Interpretation Revisited—Has Transnational Law Complicated the Interpretive Mandate?
UVA Law Faculty Affiliations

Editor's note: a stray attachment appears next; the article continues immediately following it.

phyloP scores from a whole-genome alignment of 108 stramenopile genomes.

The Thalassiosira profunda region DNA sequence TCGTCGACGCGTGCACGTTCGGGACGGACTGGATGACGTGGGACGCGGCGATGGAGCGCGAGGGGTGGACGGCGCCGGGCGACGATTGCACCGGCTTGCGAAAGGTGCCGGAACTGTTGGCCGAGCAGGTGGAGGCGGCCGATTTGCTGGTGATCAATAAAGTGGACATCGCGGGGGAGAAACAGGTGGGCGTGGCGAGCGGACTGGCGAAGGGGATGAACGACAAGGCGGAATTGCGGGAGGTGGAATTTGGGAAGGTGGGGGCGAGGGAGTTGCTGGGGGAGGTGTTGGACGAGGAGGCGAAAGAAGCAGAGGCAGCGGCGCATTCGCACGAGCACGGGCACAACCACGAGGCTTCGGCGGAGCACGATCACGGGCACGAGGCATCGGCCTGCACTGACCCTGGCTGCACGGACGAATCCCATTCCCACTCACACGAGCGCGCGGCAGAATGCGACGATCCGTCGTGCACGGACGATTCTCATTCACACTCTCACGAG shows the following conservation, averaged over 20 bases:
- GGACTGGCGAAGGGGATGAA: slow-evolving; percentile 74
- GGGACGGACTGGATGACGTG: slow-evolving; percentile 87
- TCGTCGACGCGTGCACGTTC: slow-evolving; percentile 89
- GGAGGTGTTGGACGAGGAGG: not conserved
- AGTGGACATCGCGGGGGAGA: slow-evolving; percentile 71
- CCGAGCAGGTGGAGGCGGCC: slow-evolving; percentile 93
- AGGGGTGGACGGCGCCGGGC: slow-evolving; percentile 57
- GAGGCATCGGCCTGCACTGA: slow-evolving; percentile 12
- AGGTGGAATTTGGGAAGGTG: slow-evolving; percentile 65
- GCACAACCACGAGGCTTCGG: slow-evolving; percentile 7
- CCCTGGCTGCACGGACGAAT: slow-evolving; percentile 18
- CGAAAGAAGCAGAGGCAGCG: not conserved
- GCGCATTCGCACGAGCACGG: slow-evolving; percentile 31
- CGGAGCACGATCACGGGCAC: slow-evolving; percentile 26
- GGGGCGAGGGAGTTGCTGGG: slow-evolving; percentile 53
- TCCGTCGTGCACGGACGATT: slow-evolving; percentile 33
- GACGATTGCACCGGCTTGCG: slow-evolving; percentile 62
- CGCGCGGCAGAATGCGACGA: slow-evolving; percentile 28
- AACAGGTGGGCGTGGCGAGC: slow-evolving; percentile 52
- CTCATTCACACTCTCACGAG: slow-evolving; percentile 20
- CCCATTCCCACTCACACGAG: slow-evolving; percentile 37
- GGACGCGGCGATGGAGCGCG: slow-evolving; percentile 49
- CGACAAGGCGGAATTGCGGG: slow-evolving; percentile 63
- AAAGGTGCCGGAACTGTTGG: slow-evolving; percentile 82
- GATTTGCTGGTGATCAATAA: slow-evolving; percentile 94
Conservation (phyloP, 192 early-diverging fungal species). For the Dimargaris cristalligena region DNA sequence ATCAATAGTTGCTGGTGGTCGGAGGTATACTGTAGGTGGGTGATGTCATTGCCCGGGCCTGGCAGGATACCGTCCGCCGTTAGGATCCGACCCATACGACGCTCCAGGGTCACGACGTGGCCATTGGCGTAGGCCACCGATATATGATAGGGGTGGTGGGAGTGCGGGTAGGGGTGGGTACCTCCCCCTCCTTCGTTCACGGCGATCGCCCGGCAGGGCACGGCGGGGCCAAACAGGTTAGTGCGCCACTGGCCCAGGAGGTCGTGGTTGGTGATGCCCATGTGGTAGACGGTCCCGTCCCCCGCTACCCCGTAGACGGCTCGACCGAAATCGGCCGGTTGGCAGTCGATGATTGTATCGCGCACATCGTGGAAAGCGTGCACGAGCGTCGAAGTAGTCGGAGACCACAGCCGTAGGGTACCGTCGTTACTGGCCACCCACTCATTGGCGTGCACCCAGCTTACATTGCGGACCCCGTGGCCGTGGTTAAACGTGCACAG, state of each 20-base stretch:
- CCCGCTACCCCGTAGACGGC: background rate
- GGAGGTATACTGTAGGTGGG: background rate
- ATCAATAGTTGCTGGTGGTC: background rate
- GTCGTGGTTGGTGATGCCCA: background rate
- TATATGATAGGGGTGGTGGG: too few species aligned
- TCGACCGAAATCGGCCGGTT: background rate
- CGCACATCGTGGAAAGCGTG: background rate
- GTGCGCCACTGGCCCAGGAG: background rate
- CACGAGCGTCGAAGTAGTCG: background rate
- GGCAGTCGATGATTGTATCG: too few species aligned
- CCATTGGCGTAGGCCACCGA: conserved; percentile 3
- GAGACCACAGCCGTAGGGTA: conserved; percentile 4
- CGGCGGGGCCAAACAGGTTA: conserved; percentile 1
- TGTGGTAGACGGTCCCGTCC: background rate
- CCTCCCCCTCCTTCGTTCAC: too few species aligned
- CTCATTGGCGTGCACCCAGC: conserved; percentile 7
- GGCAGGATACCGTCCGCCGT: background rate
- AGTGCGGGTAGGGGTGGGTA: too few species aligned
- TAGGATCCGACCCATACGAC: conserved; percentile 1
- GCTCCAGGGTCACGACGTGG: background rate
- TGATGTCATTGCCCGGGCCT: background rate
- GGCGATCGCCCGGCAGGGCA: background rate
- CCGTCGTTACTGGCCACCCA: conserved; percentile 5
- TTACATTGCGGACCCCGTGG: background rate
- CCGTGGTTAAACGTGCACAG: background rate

International commercial law conventions (or “transnational law”) increasingly have become the legal device of choice regulating international commercial transactions. These treaties contain substantive provisions that define the legal entitlements of parties to transactions within their scope. At the same time, they also mandate how the treaty’s text is to be interpreted. In particular, international commercial law conventions require that uniformity be taken into account in interpreting the text. UNCITRAL conventions, such as the CISG, are the most prominent example of these international commercial law conventions. An international convention, once ratified, displaces domestic law to the extent that domestic law is inconsistent with the convention’s provisions. But the incorporation of international commercial law conventions into domestic law has a further legal consequence. Its incorporation adds a method of textual interpretation for transnational law—"the uniformity directive”--to the methods in force in domestic law for the interpretation of treaties. As a result, the interpretation of transnational law texts relies on both generally applicable methods of treaty interpretation and interpretive methods specific to transnational instruments. We maintain that international commercial conventions, once incorporated into domestic law, make legal interpretation more difficult and its results less predictable. Textual interpretation of transnational law is made more difficult not because transnational law introduces substantive rules into a legal system that differ from those of domestic law. Any incorporation of transnational law into national law does this. Instead, transnational law makes its interpretation more complex and less predictable because it introduces an interpretive method that differs from the methods for interpreting treaties generally. The increased difficulty in interpretation is exhibited in the tendency to rely on well-known domestic law methods to interpret transnational law.